Robert A. Gabbay, MD, PhD, the chief science and medical officer at the American Diabetes Association (ADA) offers insights on trial results and sessions to be presented at this year's ADA Scientific Sessions, taking place virtually June 25-29, 2021.
The Scientific Sessions has always been a place where groundbreaking studies are released, said Robert A. Gabbay, MD, PhD, the chief science and medical officer at The American Diabetes Association (ADA).
How did COVID-19 illuminate the role of genetic vs social influences in diabetes?
COVID-19 has been a magnifier of some chronic problems that we've had in this country, and one of them has really been health disparities, with hospitalization and mortality being 6 to 12 times higher in people of color, people with diabetes disproportionately affected by COVID-19, and responsible for as many as 40% of the deaths in the United States related to COVID-19. All of that has led, amongst other things last year, to the ADA offering a series of 10 research grants that were aimed at being high impact, to understand the relationship between COVID-19 and diabetes. You'll see presentations from a number of those grantees, in a short period of time, already coming up with really important understandings of the interrelationship. There'll be a lot of information about that at our Scientific Sessions.
Advances in diabetes prevention, and the prospect of therapies that could halt or slow its onset, are among the most exciting developments in recent years. Can you preview the ADA sessions that will address these topics?
Yes, particularly in relation to type 1 diabetes (T1D), we advocated with the FDA for approval of teplizumab, which would be the first treatment that could delay development of T1D, which is incredibly exciting. I think you'll see a lot of, not only deeper understanding of the stages of T1D, and the autoimmune nature and how we might halt it, I think there'll be a lot of discussion around that. We're really on the cusp of this, as well as multiple other therapies. One of the sessions, in fact, is a debate. There are a number of great debates at Scientific Sessions, and we find them as a really stimulating way to flush out the pros and cons in what can often be a very entertaining matter. One of those [debates] is, "Should we still be doing immunomodulation studies in the setting of COVID-19?" You'll hear both the pro and the con on that.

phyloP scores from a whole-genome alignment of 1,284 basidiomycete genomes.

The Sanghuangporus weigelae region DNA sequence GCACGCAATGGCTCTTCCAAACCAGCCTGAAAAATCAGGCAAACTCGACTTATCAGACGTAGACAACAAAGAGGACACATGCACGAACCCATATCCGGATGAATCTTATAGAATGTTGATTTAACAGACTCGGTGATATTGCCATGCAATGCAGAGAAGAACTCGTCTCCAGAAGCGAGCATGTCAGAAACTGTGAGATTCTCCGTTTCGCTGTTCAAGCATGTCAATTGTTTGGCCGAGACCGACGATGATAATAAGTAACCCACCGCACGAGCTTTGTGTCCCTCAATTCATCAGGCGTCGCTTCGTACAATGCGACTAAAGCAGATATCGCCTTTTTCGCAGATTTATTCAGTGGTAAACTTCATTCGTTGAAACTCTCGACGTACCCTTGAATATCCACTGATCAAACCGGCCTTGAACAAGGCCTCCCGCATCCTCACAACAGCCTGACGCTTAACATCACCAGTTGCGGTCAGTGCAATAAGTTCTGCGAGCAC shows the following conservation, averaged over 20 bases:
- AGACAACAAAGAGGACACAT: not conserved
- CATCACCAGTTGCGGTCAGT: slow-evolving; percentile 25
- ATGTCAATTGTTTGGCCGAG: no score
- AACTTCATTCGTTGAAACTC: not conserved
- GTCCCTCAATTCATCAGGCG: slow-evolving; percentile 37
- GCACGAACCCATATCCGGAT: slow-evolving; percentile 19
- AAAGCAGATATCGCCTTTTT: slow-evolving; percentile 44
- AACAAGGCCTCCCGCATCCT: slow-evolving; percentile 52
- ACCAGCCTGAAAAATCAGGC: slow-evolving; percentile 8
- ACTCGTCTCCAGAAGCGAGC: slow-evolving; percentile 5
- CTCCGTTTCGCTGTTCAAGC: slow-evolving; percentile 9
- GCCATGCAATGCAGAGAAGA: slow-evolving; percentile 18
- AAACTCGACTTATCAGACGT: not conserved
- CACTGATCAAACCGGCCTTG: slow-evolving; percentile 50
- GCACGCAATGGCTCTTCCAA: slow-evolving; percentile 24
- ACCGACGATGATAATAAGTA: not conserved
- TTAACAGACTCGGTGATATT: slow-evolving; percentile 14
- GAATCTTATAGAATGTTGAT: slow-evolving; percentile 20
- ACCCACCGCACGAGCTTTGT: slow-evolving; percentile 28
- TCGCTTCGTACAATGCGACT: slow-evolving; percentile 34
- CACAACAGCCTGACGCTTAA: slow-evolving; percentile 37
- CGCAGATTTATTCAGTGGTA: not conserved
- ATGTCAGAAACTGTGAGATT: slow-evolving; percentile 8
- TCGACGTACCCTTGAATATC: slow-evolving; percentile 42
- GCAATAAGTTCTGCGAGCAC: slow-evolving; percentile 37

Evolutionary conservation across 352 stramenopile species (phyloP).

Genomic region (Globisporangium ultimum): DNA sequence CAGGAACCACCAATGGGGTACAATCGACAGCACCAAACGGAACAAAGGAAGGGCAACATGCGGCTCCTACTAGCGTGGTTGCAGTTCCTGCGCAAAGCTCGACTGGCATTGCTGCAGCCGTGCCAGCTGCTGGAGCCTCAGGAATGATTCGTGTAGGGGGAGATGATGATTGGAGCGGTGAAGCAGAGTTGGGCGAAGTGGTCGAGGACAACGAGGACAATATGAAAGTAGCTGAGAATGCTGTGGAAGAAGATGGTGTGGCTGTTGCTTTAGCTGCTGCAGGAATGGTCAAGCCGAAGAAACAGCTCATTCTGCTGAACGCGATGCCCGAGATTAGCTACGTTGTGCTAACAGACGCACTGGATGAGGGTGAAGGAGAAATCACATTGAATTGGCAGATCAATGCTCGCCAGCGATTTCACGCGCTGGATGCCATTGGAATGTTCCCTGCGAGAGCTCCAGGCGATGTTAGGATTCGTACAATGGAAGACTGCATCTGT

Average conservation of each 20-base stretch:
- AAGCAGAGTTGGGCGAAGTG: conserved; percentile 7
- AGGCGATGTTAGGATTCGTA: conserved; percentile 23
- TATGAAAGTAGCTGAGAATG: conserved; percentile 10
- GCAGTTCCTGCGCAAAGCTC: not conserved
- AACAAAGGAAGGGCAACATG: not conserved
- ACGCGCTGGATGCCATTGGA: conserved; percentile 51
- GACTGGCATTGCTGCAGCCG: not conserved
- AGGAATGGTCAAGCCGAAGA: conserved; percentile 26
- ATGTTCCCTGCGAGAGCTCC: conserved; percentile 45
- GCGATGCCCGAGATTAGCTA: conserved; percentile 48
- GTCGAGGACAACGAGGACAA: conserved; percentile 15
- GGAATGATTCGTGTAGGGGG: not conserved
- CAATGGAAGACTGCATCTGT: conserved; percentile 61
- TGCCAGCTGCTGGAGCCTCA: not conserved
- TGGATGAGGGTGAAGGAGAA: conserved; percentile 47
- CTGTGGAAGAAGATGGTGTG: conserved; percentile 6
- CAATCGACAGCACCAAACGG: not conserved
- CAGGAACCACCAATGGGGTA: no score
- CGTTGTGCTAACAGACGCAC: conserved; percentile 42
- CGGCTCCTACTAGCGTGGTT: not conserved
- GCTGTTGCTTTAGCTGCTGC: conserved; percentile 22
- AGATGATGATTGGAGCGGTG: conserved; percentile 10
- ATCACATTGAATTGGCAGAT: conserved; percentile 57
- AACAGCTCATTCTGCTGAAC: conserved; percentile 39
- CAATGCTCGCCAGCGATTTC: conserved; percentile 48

Can you offer some highlights of the clinical trials we will see at ADA?
The Scientific Sessions has always been a place where the groundbreaking studies are released. I'll just mention 2 biggies that really have the chance to be paradigm shifters in care. One is the GRADE trial, which is the first comparative effectiveness trial looking at 4 different therapies after the initiation of metformin. That's a clinical question that we sort of don't know the answer to, although we have our ways in which we do this. This was an over $120 million investment by NIH to do this trial.
The readout of the trial is going to be at the Scientific Sessions. That's going to be really exciting. It's one of those where it will be virtual this year, and I guarantee there will be not only everybody watching, but checking their phone for the publication online. It will be timed with, no doubt, publication of this landmark trial.
The other big one that I think we're really excited to see is the SURPASS trial. That'll be having its readout. That's the first dual glucagon-like peptide-1 (GLP-1) receptor and gastric inhibitory polypeptide (GIP) agonist, a dual agonist and the early press release results have been very exciting. But again, we need to see the data and that's why we'll all be tuning in at the Scientific Sessions.
Those are 2 of the many clinical trials that you'll see released at the meeting.